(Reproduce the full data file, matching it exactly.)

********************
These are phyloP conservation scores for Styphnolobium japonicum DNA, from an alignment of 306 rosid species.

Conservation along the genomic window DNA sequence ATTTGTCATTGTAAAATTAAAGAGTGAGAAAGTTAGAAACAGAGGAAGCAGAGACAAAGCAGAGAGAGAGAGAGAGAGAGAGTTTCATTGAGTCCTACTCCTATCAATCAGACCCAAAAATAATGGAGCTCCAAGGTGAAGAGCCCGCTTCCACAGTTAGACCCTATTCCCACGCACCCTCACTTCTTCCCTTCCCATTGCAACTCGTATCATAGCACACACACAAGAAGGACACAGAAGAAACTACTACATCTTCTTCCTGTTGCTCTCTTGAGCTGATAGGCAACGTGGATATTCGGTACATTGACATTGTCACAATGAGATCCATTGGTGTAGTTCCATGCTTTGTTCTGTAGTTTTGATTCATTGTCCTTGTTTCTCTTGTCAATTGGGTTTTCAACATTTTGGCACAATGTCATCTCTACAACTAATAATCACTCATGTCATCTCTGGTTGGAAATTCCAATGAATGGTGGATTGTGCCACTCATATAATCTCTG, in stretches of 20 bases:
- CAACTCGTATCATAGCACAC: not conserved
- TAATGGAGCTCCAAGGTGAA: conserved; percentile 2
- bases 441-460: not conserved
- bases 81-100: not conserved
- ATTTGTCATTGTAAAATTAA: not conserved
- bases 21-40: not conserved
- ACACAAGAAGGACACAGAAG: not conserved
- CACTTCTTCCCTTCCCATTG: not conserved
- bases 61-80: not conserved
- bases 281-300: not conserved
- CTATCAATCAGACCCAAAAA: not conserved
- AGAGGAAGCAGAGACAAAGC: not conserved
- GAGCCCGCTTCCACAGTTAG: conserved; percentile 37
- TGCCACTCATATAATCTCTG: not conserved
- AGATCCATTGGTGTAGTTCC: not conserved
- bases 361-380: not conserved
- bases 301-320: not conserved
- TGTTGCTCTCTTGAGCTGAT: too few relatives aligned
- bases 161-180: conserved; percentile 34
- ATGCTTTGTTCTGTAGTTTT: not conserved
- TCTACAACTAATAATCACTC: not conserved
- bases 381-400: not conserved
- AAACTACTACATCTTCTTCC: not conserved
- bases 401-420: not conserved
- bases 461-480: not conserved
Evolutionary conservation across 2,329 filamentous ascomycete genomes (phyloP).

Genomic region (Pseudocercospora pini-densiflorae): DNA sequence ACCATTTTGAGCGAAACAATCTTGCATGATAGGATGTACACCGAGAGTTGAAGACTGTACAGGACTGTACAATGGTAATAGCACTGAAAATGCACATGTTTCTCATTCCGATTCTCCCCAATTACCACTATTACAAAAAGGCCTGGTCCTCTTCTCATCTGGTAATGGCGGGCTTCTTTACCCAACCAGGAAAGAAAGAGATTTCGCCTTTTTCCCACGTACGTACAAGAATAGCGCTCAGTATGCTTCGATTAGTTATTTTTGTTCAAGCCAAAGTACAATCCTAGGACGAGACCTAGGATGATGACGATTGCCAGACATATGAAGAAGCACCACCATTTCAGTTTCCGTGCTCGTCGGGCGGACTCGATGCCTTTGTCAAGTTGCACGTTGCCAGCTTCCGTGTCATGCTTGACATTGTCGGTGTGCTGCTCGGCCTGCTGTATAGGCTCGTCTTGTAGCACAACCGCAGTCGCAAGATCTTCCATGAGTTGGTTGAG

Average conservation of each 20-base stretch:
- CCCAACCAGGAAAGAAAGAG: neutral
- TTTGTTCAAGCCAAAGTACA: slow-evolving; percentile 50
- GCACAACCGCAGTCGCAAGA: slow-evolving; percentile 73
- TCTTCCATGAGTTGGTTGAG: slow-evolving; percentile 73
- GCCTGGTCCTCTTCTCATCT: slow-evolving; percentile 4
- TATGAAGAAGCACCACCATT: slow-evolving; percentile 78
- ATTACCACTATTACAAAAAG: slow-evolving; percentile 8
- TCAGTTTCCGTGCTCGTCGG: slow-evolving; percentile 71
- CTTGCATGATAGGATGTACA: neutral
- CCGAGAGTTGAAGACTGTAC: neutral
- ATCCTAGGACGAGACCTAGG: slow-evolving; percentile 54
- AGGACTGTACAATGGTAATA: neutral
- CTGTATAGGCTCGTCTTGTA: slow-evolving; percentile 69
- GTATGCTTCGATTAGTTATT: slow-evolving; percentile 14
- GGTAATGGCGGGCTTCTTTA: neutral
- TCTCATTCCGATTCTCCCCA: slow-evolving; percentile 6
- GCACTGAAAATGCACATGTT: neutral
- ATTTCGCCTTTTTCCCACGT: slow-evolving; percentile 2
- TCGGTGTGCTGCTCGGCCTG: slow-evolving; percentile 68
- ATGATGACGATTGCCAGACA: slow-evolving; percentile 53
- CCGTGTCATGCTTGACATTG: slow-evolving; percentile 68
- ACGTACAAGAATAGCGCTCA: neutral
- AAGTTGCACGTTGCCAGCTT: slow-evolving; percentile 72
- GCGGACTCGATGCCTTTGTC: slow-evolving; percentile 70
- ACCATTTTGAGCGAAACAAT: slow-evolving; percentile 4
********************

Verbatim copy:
These are phyloP conservation scores for Styphnolobium japonicum DNA, from an alignment of 306 rosid species.

Conservation along the genomic window DNA sequence ATTTGTCATTGTAAAATTAAAGAGTGAGAAAGTTAGAAACAGAGGAAGCAGAGACAAAGCAGAGAGAGAGAGAGAGAGAGAGTTTCATTGAGTCCTACTCCTATCAATCAGACCCAAAAATAATGGAGCTCCAAGGTGAAGAGCCCGCTTCCACAGTTAGACCCTATTCCCACGCACCCTCACTTCTTCCCTTCCCATTGCAACTCGTATCATAGCACACACACAAGAAGGACACAGAAGAAACTACTACATCTTCTTCCTGTTGCTCTCTTGAGCTGATAGGCAACGTGGATATTCGGTACATTGACATTGTCACAATGAGATCCATTGGTGTAGTTCCATGCTTTGTTCTGTAGTTTTGATTCATTGTCCTTGTTTCTCTTGTCAATTGGGTTTTCAACATTTTGGCACAATGTCATCTCTACAACTAATAATCACTCATGTCATCTCTGGTTGGAAATTCCAATGAATGGTGGATTGTGCCACTCATATAATCTCTG, in stretches of 20 bases:
- CAACTCGTATCATAGCACAC: not conserved
- TAATGGAGCTCCAAGGTGAA: conserved; percentile 2
- bases 441-460: not conserved
- bases 81-100: not conserved
- ATTTGTCATTGTAAAATTAA: not conserved
- bases 21-40: not conserved
- ACACAAGAAGGACACAGAAG: not conserved
- CACTTCTTCCCTTCCCATTG: not conserved
- bases 61-80: not conserved
- bases 281-300: not conserved
- CTATCAATCAGACCCAAAAA: not conserved
- AGAGGAAGCAGAGACAAAGC: not conserved
- GAGCCCGCTTCCACAGTTAG: conserved; percentile 37
- TGCCACTCATATAATCTCTG: not conserved
- AGATCCATTGGTGTAGTTCC: not conserved
- bases 361-380: not conserved
- bases 301-320: not conserved
- TGTTGCTCTCTTGAGCTGAT: too few relatives aligned
- bases 161-180: conserved; percentile 34
- ATGCTTTGTTCTGTAGTTTT: not conserved
- TCTACAACTAATAATCACTC: not conserved
- bases 381-400: not conserved
- AAACTACTACATCTTCTTCC: not conserved
- bases 401-420: not conserved
- bases 461-480: not conserved
Evolutionary conservation across 2,329 filamentous ascomycete genomes (phyloP).

Genomic region (Pseudocercospora pini-densiflorae): DNA sequence ACCATTTTGAGCGAAACAATCTTGCATGATAGGATGTACACCGAGAGTTGAAGACTGTACAGGACTGTACAATGGTAATAGCACTGAAAATGCACATGTTTCTCATTCCGATTCTCCCCAATTACCACTATTACAAAAAGGCCTGGTCCTCTTCTCATCTGGTAATGGCGGGCTTCTTTACCCAACCAGGAAAGAAAGAGATTTCGCCTTTTTCCCACGTACGTACAAGAATAGCGCTCAGTATGCTTCGATTAGTTATTTTTGTTCAAGCCAAAGTACAATCCTAGGACGAGACCTAGGATGATGACGATTGCCAGACATATGAAGAAGCACCACCATTTCAGTTTCCGTGCTCGTCGGGCGGACTCGATGCCTTTGTCAAGTTGCACGTTGCCAGCTTCCGTGTCATGCTTGACATTGTCGGTGTGCTGCTCGGCCTGCTGTATAGGCTCGTCTTGTAGCACAACCGCAGTCGCAAGATCTTCCATGAGTTGGTTGAG

Average conservation of each 20-base stretch:
- CCCAACCAGGAAAGAAAGAG: neutral
- TTTGTTCAAGCCAAAGTACA: slow-evolving; percentile 50
- GCACAACCGCAGTCGCAAGA: slow-evolving; percentile 73
- TCTTCCATGAGTTGGTTGAG: slow-evolving; percentile 73
- GCCTGGTCCTCTTCTCATCT: slow-evolving; percentile 4
- TATGAAGAAGCACCACCATT: slow-evolving; percentile 78
- ATTACCACTATTACAAAAAG: slow-evolving; percentile 8
- TCAGTTTCCGTGCTCGTCGG: slow-evolving; percentile 71
- CTTGCATGATAGGATGTACA: neutral
- CCGAGAGTTGAAGACTGTAC: neutral
- ATCCTAGGACGAGACCTAGG: slow-evolving; percentile 54
- AGGACTGTACAATGGTAATA: neutral
- CTGTATAGGCTCGTCTTGTA: slow-evolving; percentile 69
- GTATGCTTCGATTAGTTATT: slow-evolving; percentile 14
- GGTAATGGCGGGCTTCTTTA: neutral
- TCTCATTCCGATTCTCCCCA: slow-evolving; percentile 6
- GCACTGAAAATGCACATGTT: neutral
- ATTTCGCCTTTTTCCCACGT: slow-evolving; percentile 2
- TCGGTGTGCTGCTCGGCCTG: slow-evolving; percentile 68
- ATGATGACGATTGCCAGACA: slow-evolving; percentile 53
- CCGTGTCATGCTTGACATTG: slow-evolving; percentile 68
- ACGTACAAGAATAGCGCTCA: neutral
- AAGTTGCACGTTGCCAGCTT: slow-evolving; percentile 72
- GCGGACTCGATGCCTTTGTC: slow-evolving; percentile 70
- ACCATTTTGAGCGAAACAAT: slow-evolving; percentile 4